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In ancient Anglo-Saxon England, the ancestors of the Chersie surname lived in Kersey, a parish in Suffolk. The place-name Kersey is derived from the Old English elements cśrse, which means watercress, and eg, the old English word for island. It was recorded as Cśresige c. 995, and as Careseia in the Domesday Book, [1]CITATION[CLOSE]
Williams, Dr Ann. And G.H. Martin, Eds., Domesday Book A Complete Translation. London: Penguin, 1992. Print. (ISBN 0-141-00523-8)
compiled in 1086. The name as a total means "island where the watercress grows." The surname is derived from the place-name. In the early Middle Ages, local surnames were often proceeded by the word de or atte, which meant of and at, respectively. This custom was brought to England by the Normans after they conquered the Saxon Nobility at the Battle of Hastings in 1066. The surname as a whole, de Chersie, meant "of Kersey." Eventually, the use of de and atte declined, as Old English and Old Norman fused into Old English over the next few centuries.

Early Origins of the Chersie family


The surname Chersie was first found in Suffolk at Kersey, a village and a civil parish in the Babergh district which today includes the hamlets of Kersey Tye, Kersey Upland, Wicker Street Green, and William's Green. Originally part of the hundred of Cosford, it comprised about 1,465 acres and an Augustine priory was founded there at an early period dedicated to St. Mary and St. Anthony; at the Dissolution it was granted to King's College, Cambridge. [2]CITATION[CLOSE]
Lewis, Samuel, A Topographical Dictionary of England. Institute of Historical Research, 1848, Print.
Kersey is the name of a coarse woollen cloth having derived its name from kersey yarn and ultimately from the village of Kersey.

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Early History of the Chersie family

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Early History of the Chersie family


This web page shows only a small excerpt of our Chersie research.
Another 131 words (9 lines of text) covering the years 1272, 1616, 1690 and 1720 are included under the topic Early Chersie History in all our PDF Extended History products and printed products wherever possible.

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Chersie Spelling Variations

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Chersie Spelling Variations


It is only in the last few hundred years that the English language has been standardized. For that reason, early Anglo-Saxon surnames like Chersie are characterized by many spelling variations. As the English language changed and incorporated elements of other European languages, even literate people changed the spelling of their names. The variations of the name Chersie include: Kersey, Kercey, Keresey, Kearsey and others.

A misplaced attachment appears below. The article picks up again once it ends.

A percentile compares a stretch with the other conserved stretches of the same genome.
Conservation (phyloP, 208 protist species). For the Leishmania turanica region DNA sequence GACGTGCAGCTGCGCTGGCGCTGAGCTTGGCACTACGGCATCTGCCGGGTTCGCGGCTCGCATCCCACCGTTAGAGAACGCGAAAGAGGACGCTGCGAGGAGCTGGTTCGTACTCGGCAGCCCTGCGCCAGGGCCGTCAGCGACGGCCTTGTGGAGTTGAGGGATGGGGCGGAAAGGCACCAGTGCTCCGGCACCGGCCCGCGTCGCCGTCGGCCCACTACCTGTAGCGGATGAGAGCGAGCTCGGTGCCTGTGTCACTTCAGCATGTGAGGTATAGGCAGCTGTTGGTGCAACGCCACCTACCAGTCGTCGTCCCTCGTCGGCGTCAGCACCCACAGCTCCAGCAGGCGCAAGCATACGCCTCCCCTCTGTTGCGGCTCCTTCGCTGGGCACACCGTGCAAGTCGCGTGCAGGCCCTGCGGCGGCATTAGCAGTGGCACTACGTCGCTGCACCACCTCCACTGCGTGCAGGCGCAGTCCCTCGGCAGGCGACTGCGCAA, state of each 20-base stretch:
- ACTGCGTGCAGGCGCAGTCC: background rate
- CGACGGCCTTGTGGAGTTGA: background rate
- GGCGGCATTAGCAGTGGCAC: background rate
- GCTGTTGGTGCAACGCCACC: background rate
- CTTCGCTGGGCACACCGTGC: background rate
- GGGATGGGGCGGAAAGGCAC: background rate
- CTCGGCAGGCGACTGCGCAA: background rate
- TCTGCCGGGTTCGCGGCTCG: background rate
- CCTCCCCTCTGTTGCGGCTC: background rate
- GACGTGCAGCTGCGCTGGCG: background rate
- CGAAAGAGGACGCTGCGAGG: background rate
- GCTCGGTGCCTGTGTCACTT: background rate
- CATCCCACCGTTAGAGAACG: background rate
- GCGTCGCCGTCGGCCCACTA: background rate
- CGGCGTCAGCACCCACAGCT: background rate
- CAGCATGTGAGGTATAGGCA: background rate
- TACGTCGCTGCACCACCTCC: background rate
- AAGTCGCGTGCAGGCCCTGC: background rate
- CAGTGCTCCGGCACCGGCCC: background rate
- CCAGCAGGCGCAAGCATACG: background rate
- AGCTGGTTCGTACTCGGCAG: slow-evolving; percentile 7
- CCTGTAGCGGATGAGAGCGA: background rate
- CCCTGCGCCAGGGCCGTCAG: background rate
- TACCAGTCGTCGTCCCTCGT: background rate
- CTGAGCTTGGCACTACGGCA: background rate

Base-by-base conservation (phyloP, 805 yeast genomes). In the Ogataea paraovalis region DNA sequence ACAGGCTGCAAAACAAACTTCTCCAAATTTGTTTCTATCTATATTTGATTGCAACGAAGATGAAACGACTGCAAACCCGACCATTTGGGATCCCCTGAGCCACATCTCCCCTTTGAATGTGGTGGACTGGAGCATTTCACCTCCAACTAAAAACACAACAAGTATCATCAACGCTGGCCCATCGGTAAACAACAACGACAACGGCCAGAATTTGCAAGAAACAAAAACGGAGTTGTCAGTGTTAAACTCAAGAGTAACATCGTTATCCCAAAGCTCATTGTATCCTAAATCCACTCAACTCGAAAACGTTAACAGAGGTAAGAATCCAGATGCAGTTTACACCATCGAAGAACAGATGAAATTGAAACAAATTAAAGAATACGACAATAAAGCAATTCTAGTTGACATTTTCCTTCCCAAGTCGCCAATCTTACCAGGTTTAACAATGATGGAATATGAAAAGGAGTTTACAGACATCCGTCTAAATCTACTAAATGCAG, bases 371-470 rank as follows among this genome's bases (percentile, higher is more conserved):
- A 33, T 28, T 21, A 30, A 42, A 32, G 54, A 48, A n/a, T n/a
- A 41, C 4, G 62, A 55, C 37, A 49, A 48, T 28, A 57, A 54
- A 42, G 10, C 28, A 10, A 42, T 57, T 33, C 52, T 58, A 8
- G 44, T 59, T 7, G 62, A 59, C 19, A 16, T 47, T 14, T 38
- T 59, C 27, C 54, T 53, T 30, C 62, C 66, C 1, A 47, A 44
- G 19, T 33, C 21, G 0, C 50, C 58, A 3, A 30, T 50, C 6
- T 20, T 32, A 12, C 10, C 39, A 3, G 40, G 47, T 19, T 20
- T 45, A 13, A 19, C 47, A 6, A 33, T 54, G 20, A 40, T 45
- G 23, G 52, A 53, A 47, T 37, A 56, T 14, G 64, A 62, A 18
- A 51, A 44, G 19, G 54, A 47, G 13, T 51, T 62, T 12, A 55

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Early Notables of the Chersie family (pre 1700)

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Early Notables of the Chersie family (pre 1700)


Another 32 words (2 lines of text) are included under the topic Early Chersie Notables in all our PDF Extended History products and printed products wherever possible.

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Migration of the Chersie family to the New World and Oceana

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Migration of the Chersie family to the New World and Oceana


Many English families tired of political and religious strife left Britain for the new colonies in North America. Although the trip itself offered no relief - conditions on the ships were extremely cramped, and many travelers arrived diseased, starving, and destitute - these immigrants believed the opportunities that awaited them were worth the risks. Once in the colonies, many of the families did indeed prosper and, in turn, made significant contributions to the culture and economies of the growing colonies. An inquiry into the early roots of North American families has revealed a number of immigrants bearing the name Chersie or a variant listed above: Thomas Kersey, who came to the Somers Islands in 1673; John Kersey, who settled in Philadelphia in 1731; as well as Thomas Kersey, who settled in Maryland in 1775..

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Chersie Family Crest Products

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Chersie Family Crest Products



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Citations

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Citations


  1. ^ Williams, Dr Ann. And G.H. Martin, Eds., Domesday Book A Complete Translation. London: Penguin, 1992. Print. (ISBN 0-141-00523-8)
  2. ^ Lewis, Samuel, A Topographical Dictionary of England. Institute of Historical Research, 1848, Print.

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